The ring's forgotten big men
October 2, 2013
The annals of sports-entertainment are lined with memories of iconic titans like Andre the Giant, Big John Studd and Big Show. However, there are plenty of other giants who have stepped over the ropes to ply their craft.
Though names like Hail and Roadblock may not be as hallowed as their more successful counterparts, these colossuses are certainly worthy of recognition. Stand in awe of these forgotten giants of the squared circle, presented by Pacific Rim, available on DVD now!
Many big men take their names from mythological creatures, towering structures or vehicles of destruction. One giant, however, took his from an unlikely source: those wooden sawhorses police put up to close off traffic.
The 6-foot-10, 400-pounder known as Roadblock burst on the scene in WCW in 1996. With ring gear decorated to make him look like a freshly-paved road and a street barrier slung over his massive shoulders, Roadblock certainly had an imposing look.
Unfortunately, WCW’s top stars weren’t too intimidated by the big man. Lex Luger ignored the “Road Closed” signs and muscled the human barrier up for the Torture Rack. The giant one-upped The Total Package a few weeks later, dropkicking the monster over the top rope and through a ringside table before chokeslamming him with ease. It turns out that Roadblock could have used some backup from The State Patrol.
"Crusher" Jerry Blackwell
At 5-foot-9, Jerry Blackwell wasn’t the tallest man in wrestling by any stretch of the imagination. However, at 470 pounds, there was little doubt as to why they called him “The Mountain from Stone Mountain.”
Blackwell was a mainstay of the AWA promotion, battling with foes like The Crusher, Verne Gagne and even Hulk Hogan. The competitor terrified audiences and grapplers alike with feats designed to show how dangerous he was. He splashed through wooden planks and drove spikes through boards with his thick forehead, making it clear that there wasn’t much that affected him.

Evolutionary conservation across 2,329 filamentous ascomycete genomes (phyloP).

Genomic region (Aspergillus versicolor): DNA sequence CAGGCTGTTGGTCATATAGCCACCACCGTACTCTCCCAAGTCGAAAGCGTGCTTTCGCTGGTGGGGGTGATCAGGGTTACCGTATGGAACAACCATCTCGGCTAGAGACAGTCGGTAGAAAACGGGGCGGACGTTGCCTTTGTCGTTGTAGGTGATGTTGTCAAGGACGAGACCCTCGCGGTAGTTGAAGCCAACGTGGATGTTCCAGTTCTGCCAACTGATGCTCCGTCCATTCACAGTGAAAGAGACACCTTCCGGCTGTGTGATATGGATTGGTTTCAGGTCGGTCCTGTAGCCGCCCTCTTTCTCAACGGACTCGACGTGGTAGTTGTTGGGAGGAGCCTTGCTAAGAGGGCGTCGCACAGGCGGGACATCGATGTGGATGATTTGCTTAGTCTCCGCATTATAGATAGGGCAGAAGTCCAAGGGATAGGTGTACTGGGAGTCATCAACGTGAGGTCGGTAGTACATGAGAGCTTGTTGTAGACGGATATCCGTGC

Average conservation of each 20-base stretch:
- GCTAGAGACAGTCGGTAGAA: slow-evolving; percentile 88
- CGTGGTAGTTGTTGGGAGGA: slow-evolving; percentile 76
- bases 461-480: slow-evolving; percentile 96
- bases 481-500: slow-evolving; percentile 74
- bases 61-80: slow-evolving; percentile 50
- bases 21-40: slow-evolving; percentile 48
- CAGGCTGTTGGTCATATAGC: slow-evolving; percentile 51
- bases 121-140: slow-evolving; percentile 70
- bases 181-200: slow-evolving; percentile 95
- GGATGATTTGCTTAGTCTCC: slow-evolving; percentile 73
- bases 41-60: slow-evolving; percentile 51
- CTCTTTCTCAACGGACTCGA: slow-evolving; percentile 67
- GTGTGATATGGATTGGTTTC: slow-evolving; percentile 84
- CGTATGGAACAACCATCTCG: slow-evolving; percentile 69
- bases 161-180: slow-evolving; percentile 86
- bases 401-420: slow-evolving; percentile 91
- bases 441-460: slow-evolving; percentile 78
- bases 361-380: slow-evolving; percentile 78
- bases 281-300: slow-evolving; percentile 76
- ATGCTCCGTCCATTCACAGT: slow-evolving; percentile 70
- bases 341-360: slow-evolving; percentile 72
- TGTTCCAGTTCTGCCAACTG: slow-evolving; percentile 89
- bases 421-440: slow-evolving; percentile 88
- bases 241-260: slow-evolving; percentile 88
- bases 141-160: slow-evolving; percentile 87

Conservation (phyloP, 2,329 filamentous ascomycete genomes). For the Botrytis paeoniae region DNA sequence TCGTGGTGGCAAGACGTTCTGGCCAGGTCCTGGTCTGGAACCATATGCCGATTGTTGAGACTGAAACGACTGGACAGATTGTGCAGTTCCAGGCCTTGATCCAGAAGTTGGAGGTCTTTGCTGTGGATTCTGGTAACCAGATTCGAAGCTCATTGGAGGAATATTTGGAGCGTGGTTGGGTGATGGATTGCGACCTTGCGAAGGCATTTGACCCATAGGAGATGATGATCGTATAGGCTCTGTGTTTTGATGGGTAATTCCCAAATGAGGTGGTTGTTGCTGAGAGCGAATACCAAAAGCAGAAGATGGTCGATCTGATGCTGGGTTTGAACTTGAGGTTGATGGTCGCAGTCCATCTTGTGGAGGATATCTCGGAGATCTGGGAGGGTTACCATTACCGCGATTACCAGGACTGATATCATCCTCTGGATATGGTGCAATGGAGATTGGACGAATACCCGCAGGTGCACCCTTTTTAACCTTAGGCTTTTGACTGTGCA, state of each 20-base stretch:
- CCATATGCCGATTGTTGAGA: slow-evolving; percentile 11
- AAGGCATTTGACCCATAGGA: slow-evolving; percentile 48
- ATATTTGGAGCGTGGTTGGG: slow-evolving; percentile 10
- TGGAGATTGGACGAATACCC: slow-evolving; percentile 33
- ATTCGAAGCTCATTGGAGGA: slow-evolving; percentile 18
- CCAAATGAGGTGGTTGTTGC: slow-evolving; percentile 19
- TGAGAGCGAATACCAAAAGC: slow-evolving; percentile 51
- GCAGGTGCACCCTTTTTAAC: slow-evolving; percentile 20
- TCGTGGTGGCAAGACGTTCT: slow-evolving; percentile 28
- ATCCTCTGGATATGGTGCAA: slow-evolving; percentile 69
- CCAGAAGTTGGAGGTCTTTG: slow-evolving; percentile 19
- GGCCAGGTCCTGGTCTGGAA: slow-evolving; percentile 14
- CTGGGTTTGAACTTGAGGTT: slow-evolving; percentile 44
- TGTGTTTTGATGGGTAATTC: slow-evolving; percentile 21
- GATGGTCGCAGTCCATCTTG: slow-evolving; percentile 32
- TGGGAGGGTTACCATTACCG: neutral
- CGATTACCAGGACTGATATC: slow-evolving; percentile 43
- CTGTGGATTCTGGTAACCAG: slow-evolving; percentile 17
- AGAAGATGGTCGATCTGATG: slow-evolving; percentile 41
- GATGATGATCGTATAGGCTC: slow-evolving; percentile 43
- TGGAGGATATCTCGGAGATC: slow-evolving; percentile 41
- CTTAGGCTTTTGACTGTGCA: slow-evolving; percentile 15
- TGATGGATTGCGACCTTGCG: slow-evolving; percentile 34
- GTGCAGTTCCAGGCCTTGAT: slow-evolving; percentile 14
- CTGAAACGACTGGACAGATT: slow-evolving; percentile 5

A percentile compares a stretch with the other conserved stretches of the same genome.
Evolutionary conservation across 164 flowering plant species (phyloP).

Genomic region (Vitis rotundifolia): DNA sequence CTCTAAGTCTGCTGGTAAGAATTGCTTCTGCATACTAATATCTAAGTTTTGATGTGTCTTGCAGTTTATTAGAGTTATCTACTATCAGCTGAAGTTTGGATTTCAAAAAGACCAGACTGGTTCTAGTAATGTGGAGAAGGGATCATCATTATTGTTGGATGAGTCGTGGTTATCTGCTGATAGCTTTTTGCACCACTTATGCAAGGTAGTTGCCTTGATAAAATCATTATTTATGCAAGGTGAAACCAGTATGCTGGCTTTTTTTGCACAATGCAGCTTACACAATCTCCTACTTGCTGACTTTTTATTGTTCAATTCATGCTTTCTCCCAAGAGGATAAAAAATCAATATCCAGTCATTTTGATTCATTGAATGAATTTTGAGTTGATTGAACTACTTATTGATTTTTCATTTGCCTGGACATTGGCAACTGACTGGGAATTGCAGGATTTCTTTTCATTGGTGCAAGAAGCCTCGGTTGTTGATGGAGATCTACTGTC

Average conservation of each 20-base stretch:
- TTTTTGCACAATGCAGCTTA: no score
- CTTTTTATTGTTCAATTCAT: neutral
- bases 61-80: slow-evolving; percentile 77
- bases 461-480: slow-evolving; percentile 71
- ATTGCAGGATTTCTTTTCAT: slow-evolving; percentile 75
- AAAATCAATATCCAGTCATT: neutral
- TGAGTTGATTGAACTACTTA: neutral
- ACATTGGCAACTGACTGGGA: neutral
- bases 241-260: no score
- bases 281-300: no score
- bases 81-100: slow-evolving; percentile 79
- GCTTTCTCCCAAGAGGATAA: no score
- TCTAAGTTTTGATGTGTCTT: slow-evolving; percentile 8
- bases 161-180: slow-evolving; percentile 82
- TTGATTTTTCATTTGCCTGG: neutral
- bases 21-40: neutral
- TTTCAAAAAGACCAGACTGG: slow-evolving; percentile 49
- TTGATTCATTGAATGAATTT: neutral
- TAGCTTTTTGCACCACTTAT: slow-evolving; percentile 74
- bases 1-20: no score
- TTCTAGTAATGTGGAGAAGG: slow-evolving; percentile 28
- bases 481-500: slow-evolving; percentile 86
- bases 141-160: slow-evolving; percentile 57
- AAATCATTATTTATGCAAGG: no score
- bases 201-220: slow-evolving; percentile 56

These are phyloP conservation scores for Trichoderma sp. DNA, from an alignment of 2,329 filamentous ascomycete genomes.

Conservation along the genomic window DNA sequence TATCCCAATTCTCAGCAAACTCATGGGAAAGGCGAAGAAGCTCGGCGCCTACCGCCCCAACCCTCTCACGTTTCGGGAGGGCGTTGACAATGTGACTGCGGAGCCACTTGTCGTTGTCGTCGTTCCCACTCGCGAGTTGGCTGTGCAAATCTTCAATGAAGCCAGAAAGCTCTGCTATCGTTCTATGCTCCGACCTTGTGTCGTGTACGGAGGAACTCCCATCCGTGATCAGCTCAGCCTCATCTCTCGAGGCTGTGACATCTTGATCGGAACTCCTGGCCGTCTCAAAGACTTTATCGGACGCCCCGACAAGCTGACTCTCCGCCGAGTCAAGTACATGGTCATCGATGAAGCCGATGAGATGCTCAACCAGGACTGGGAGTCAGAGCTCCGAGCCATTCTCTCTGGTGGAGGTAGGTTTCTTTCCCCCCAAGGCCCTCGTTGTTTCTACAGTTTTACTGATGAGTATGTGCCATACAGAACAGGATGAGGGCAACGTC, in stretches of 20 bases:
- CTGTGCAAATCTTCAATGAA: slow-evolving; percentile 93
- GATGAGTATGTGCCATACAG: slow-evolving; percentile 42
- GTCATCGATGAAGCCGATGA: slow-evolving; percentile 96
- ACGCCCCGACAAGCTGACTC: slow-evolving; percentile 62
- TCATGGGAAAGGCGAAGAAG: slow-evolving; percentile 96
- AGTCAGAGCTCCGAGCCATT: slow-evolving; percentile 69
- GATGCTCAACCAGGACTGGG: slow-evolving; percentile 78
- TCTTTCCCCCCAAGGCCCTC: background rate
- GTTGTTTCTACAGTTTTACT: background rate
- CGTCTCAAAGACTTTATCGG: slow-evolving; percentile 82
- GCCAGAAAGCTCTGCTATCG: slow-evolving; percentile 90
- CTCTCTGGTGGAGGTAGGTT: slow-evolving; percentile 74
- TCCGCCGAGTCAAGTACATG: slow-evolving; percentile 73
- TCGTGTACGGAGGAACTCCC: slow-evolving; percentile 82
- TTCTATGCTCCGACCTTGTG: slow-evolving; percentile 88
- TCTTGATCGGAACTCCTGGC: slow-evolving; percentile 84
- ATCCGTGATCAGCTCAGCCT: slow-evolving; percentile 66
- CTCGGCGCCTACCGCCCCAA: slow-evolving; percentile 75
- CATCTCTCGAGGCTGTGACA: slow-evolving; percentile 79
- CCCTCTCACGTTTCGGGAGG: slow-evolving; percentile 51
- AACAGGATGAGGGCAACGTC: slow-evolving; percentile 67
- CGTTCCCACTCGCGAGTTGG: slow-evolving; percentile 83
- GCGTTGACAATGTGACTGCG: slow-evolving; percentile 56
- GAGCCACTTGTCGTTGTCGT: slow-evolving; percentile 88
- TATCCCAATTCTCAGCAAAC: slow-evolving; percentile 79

“The Mountain from Stone Mountain” was a perennial contender to the AWA Championship. Though he never captured it, he did win the promotion’s tag team titles with Ken Patera.
From the Scottish Highlands to the rings of WCW, Loch Ness made a big impression when he debuted in 1996. Tipping the scales at a reported 679 pounds, the monster was part of Kevin Sullivan’s collection of oddities, The Dungeon of Doom.
Snarling at his foes with teeth that would make a dentist cringe, Loch Ness was truly a terrifying prospect for most average-sized wrestlers. He was the definition of an immovable object. Ness barely budged when opponents struck him, with foes bouncing off him like flies.
Loch Ness stormed into WCW by demolishing Jim Duggan and a squad of WCW’s lower-card goons, but was hell-bent on squashing Hulk Hogan. Unfortunately, his eagerness to bring down Hulkamania irked fellow Dungeon of Doomer The Giant, who defeated Loch Ness and sent him packing from WCW.
Few Superstars had as frightening a background as Nathan Jones. The massive Australian spent a decade in prison, with nothing but free time and free weights. By the time he was set free from Boggo Road, he was a 6-foot-10, 300-pound colossus.
Naturally, the aggressive Jones sought to let out his rage in WWE rings. “The Colossus of Boggo Road” debuted in spring 2003 and quickly caught the eye of The Undertaker. The Deadman took Jones under his wing, showing him the ropes in several live training sessions on SmackDown.
Soon, though, Jones’ rage was too much for Undertaker to control. Jones joined up with Paul Heyman and Brock Lesnar, doing The Anomaly’s bidding before leaving WWE at the end of 2003.
Raven was great at finding oddballs for his Flock, and no addition was more impactful than Reese. The seven-footer had been competing in WCW for several years under the name Big Ron Studd, an homage to his trainer, WWE Hall of Famer Big John Studd, but he failed to make an impression.
The big man soon fell under Raven’s spell and joined his gang of misfits. Dumping his tights for jorts and flannel, the rechristened Reese was the intimidating muscle that the outcasts needed to get noticed in WCW.